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The Three Best Ways to Measure Fat Loss (and Fat Gain)

Most of us just jump on the scale to check our weight status because it’s quick and easy, but it isn’t necessarily the best way to measure fat loss or fat gain. Before I explain why, however, let’s back up a bit…

I feel there are two different types of people in the world: the ones who prefer to weigh themselves everyday and the ones who have a love/hate (or just hate) relationship with the scale, and rarely jump on. Jeff is the former and I am the latter. Jeff will eat a two-plate Thanksgiving dinner plus his body’s weight in pie and still want to weigh himself both that night and the following morning! When I ask him why in the world he would want to do such a tortuous thing, he simply says, “I just want to know.” I, on the other hand, will wait at least a week or two after Thanksgiving before even entertaining the idea of getting on a scale. Reason being, I prefer using other methods of measuring my body status that allow me to stay much more sane. Which brings me to the first of the three best ways to measure fat loss and fat gain…

  • Go by the way your clothes fit. Seems pretty obvious, I know, but just hear me out: People often get obsessed with the digits on the scale. A number that is less than satisfactory has the potential to ruin a person’s morning or entire day. (Been there, done that.) No one needs to start their day out with that craziness, especially since there are several things that can affect that scale number other than fat. Instead, turn to your closet.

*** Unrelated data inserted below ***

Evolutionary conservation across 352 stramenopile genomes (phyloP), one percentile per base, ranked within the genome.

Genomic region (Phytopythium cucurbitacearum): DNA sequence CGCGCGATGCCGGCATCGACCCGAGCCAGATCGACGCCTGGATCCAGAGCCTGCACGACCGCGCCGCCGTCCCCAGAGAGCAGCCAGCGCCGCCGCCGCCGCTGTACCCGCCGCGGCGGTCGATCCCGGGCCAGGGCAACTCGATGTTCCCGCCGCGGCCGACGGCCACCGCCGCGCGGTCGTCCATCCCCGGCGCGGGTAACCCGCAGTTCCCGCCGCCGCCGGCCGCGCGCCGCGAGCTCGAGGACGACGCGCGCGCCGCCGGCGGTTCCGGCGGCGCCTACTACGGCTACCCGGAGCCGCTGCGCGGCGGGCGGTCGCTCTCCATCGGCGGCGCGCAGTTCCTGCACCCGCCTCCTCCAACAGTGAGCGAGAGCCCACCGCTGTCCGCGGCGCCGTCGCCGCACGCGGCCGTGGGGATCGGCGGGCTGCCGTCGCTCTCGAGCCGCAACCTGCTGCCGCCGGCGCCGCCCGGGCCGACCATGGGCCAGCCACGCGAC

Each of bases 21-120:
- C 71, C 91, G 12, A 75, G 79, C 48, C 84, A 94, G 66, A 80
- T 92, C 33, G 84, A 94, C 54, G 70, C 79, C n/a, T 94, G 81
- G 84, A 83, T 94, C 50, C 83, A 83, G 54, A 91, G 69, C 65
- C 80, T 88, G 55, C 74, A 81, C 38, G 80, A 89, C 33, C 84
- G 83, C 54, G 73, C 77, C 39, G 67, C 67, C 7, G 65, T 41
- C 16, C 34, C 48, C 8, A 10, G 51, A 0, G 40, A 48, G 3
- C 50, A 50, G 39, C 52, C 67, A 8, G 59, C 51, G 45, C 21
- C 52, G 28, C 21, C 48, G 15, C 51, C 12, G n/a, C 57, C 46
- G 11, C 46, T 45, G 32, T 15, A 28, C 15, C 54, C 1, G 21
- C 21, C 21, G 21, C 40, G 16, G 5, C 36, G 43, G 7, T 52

The key here is to find just one pair of pants or jeans that represent your ideal weight (or one step closer to your ideal weight) and that do not stretch once you put them on or after wearing them for a couple of hours. If you try them on and they’re uncomfortably snug or impossible to button, take them off, put in a little extra effort to make great choices for your health that week and then give those pants another shot a week later. Keep in mind that the changes might not be drastic from week to week; you’re just looking for subtle differences that ultimately lead to big differences after a month or two or three of great health choices. But if those pants DO fit well with the first try, then give yourself a big high five!

Pile of skinny jeans in a closet

  • Take your body measurements. This is one of my favorite methods because you’re rewarded with not just one number (like with the scale) but with several numbers due to the fact that you’re measuring several spots on your body. Plus, we’ve all heard the saying, “Muscle weighs more than fat,” right? This is actually ridiculous since one pound of muscle weighs the same as one pound of fat.

One Pound = One Pound

I believe the idea behind this saying is that it’s best to keep in mind the possibility that you may have put on some muscle as a result of your workouts, which would affect your scale number. But the bottom line is, one pound of muscle is more dense than one pound of fat, and thus takes up less area on your body than one pound of fat does. Therefore, taking your measurements is a great way to gauge fat loss progress. Otherwise, in the case that you have put on muscle and lost body fat, your jeans will fit looser yet your scale number may have hardly moved. This is incredibly confusing and frustrating, to say the least.